Aircraft with GPS-guided weapons like JDAM have tremendous advantages over aircraft equipped with dumb bombs or laser-guided munitions. Ukrainian pilots with JDAMs can fly below Russian defenses, zoom up to toss their JDAMs into the launch basket, and then drop below Russian defenses again. Using these tactics, a pilot can take out multiple targets with JDAMs in a single mission without ever seeing the target and with reduced exposure to air defenses. In contrast, pilots with dumb bombs must fly into air defenses to see their target, line up on the target, and release their bombs from an exact point in space to hit. This means multiple aircraft flying against the same target to guarantee destruction. Single aircraft employing laser-guided weapons can take out single targets with great precision. Still, they must see their target and then keep a laser on target until the bomb hits, exposing themselves to enemy air defenses the entire time. Nighttime darkness, lousy weather, and smoke from previous bomb drops will interfere with dumb bombs and laser-guided munitions. Both types of munitions take a tremendous amount of training to deliver accurately.
The ability to put multiple JDAMs on any point in 3D space simultaneously using GPS guidance allows Airmen to do “geometric targeting.” Geometric targeting with JDAMs will enable pilots to simultaneously drop large numbers of weapons in precise 3D patterns for maximum effect, which is impossible with dumb bombs or laser-guided munitions.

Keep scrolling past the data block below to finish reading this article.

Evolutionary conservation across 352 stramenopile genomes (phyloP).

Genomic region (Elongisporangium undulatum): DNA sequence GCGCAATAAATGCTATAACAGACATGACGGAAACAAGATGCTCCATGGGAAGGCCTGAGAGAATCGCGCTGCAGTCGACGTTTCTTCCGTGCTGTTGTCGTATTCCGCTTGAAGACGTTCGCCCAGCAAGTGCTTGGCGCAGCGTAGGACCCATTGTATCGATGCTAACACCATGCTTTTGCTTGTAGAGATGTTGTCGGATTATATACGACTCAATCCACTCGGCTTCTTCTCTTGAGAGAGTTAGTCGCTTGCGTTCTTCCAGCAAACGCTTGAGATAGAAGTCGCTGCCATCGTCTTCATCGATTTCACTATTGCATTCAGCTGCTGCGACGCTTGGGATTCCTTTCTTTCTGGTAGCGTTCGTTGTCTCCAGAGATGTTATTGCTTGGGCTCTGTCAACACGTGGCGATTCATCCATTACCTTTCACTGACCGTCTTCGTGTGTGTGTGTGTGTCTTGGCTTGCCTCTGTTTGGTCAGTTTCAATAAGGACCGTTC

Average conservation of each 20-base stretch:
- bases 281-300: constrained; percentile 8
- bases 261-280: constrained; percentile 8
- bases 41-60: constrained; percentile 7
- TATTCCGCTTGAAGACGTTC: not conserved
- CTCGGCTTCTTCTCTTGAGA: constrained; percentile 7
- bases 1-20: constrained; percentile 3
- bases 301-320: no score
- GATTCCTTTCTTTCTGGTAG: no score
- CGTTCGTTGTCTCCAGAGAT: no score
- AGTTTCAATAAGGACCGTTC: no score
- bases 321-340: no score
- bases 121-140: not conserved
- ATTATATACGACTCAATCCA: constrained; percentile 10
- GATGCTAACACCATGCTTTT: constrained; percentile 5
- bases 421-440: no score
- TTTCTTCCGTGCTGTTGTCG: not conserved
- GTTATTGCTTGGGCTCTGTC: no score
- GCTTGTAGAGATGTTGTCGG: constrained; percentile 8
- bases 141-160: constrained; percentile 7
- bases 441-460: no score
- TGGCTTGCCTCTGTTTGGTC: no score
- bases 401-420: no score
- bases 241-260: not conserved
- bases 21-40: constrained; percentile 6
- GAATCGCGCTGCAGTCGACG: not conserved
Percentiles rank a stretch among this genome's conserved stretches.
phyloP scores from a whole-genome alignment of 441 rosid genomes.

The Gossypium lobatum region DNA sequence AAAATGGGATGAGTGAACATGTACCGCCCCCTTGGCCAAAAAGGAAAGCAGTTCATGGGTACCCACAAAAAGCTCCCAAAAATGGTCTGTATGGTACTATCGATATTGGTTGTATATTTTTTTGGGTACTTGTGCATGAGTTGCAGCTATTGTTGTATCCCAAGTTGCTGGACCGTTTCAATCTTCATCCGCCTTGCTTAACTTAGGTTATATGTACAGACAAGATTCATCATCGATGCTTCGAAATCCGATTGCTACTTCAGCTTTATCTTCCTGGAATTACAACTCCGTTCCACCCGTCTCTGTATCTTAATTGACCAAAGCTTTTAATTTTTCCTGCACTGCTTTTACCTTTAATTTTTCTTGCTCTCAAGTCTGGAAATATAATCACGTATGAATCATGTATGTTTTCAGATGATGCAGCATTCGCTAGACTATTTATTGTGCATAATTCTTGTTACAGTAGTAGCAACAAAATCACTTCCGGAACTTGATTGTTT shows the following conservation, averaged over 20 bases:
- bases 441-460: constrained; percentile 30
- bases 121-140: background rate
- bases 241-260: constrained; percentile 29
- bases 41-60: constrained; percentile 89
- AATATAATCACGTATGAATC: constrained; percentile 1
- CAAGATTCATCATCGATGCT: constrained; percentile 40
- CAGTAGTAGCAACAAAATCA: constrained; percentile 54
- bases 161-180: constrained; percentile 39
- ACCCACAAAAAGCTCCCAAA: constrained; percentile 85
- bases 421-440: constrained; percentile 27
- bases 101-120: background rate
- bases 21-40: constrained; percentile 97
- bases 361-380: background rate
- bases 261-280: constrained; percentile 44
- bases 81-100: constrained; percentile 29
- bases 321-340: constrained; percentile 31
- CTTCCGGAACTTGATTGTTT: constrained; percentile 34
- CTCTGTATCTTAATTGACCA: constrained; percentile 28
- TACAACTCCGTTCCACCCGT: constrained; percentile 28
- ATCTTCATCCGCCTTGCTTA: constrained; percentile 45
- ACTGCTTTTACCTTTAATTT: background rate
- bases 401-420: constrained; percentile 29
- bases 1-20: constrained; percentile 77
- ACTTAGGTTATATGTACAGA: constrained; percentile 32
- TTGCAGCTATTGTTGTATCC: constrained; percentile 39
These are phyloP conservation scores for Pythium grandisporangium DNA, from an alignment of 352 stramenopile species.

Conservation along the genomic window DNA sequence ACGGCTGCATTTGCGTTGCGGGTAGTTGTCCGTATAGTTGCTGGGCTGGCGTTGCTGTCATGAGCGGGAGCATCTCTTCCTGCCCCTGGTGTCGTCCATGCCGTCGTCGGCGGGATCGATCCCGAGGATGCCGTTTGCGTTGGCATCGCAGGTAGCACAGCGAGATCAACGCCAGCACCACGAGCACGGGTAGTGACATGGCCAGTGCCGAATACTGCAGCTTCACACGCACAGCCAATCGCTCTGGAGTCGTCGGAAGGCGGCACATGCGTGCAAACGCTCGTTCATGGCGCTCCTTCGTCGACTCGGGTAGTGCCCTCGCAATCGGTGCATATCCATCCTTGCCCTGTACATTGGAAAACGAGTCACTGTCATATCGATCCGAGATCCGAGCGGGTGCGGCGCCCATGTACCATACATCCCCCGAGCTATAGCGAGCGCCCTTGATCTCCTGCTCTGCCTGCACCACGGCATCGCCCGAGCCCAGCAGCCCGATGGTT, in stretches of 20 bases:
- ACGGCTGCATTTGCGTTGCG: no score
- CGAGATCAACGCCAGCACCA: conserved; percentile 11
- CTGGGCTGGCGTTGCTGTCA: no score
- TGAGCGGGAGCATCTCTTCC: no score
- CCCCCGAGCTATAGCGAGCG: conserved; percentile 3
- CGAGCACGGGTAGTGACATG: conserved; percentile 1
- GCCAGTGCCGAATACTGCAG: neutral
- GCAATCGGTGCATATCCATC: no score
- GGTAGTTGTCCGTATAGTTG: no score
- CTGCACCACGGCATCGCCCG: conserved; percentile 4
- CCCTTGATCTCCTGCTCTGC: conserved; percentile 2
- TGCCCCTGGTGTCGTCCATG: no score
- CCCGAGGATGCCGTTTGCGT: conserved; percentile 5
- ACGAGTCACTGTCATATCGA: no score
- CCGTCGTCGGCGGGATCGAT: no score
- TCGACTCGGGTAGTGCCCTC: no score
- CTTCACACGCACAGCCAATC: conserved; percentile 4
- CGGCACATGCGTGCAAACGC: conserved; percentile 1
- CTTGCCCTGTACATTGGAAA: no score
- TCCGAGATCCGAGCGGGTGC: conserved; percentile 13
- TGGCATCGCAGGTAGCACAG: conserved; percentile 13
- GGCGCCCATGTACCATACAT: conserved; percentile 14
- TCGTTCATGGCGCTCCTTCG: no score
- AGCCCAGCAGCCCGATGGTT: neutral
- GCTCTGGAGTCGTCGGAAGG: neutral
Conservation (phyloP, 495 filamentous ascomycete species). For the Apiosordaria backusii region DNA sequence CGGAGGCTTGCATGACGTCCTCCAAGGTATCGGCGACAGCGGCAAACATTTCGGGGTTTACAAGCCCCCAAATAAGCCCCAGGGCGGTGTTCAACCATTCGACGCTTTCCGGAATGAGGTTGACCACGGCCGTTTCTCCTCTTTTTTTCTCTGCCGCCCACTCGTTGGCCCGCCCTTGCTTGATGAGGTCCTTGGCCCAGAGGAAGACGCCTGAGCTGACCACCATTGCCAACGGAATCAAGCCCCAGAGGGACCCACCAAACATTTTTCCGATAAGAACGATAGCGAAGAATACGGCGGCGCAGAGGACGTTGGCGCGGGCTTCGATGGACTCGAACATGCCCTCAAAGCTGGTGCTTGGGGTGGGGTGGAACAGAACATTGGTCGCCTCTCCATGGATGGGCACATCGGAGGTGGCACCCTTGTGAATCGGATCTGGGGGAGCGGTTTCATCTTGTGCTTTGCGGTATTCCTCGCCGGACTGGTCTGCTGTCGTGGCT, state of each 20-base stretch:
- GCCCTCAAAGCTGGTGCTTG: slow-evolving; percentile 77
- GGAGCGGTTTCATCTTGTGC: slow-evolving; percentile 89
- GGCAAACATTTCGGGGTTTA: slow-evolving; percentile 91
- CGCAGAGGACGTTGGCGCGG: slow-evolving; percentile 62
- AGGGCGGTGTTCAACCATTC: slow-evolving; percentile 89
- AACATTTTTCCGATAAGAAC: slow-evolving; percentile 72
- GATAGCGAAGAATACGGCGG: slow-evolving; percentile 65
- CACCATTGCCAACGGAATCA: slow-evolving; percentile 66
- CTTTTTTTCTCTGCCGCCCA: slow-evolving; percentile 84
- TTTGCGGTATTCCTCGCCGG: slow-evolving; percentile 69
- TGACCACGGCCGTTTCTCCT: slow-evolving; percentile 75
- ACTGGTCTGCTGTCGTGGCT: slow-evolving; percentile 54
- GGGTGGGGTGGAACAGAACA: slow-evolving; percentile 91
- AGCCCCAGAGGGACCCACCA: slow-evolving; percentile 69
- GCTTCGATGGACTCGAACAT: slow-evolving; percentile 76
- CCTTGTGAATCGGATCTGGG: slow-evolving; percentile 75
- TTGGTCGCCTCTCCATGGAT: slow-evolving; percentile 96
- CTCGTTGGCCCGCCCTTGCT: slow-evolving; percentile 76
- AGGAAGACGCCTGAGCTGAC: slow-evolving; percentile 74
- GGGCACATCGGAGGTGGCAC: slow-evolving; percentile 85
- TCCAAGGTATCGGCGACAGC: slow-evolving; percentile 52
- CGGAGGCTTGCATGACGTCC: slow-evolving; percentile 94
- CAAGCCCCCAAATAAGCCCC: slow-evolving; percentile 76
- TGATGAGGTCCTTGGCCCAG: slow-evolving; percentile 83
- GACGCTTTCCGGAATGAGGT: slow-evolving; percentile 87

Remember the 40-mile long Russian convoy stalled outside Kyiv in the early part of the war? Stalled convoys are an easy target for geometric targeting with JDAMs. Planners could aim a JDAM every few hundred feet along the road and program them to arrive simultaneously, exploding a few meters above the road for maximum blast radius. The effect would be devastating. Trucks and personnel carriers would be knocked over. Ammunition would explode inside tanks. Overpressure would kill any personnel inside the precisely measured, overlapping JDAM blast rings. Ukrainian pilots would only be exposed to Russian air defenses for as long as it took to pop up from low altitude, reach the JDAM launch basket, and drop their bombs.
Few, if any, fixed targets can withstand a concentrated geometric JDAM attack. Bridges? JDAMs impacting at the correct height on bridge abutments at either end will drop nearly any bridge. Deeply buried bunkers? Drop JDAMs into the same crater one after another. Airfields? A few dozen JDAMs would take out any airbase. Trenches go from being daunting ground defenses to convenient JDAM aim points.